The Impact of Red Carpet Fashion on the Environment

According to the author of “Fashionopolis: Why What We Wear Matters,” while awards show gowns may exude glamour, they are commonly crafted using petrochemical-based fabrics. In light of this, she suggests five methods for achieving a more sustainable wardrobe in Hollywood. By incorporating sustainable materials such as organic cotton, recycled polyester, and Tencel into their attire, celebrities can reduce their environmental impact. Investing in quality, timeless pieces and re-wearing them on multiple occasions, as well as opting for rental services and thrifting, are also ways to promote sustainability in fashion.

The Impact of Red Carpet Fashion on the Environment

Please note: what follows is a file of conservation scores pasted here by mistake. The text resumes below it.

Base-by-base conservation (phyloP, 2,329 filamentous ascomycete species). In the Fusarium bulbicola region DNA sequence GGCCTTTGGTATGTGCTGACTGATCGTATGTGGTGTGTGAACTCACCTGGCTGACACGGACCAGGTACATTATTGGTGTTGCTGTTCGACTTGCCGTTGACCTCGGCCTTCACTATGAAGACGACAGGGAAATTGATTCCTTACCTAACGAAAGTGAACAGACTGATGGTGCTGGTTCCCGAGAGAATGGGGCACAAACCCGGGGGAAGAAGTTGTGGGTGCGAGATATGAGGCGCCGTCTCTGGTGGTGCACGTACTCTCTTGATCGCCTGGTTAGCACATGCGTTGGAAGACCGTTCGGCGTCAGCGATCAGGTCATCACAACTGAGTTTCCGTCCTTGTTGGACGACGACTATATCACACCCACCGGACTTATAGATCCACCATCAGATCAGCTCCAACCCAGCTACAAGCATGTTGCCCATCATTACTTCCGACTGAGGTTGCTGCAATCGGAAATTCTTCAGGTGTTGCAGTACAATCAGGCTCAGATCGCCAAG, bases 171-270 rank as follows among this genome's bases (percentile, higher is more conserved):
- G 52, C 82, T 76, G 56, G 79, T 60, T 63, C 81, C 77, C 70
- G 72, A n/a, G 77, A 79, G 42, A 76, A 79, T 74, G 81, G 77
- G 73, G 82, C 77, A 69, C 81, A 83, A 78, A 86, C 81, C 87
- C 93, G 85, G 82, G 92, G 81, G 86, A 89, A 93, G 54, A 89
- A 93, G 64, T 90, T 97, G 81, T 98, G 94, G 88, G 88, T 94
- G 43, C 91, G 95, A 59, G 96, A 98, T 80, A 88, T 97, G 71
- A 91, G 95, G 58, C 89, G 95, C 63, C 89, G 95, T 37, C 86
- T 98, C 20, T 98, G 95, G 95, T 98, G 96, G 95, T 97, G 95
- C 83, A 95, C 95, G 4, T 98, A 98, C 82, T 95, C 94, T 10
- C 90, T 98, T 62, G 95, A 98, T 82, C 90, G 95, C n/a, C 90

it is revealed that luxury brands often emphasize the painstaking effort involved in creating red-carpet outfits. For instance, the stunning strapless rose Valentino dress worn by Zendaya at the SAG Awards, styled by now-retired Law Roach, took a total of 1230 hours to make, involving 42 people in the process. The dress featured 190 hand-embroidered roses, with each rose requiring five hours of sewing. Valentino designer Pierpaolo Piccioli shared details of the outfit on his Instagram, highlighting the level of craftsmanship involved in its creation.

While these figures may seem impressive, it raises the question of sustainability in the fashion industry. The process of creating such intricate and elaborate designs often relies on non-environmentally friendly materials and practices. As the fashion industry moves towards more sustainable practices, it is important to consider the environmental impact of red carpet outfits, and whether the resources and effort invested in them are justifiable.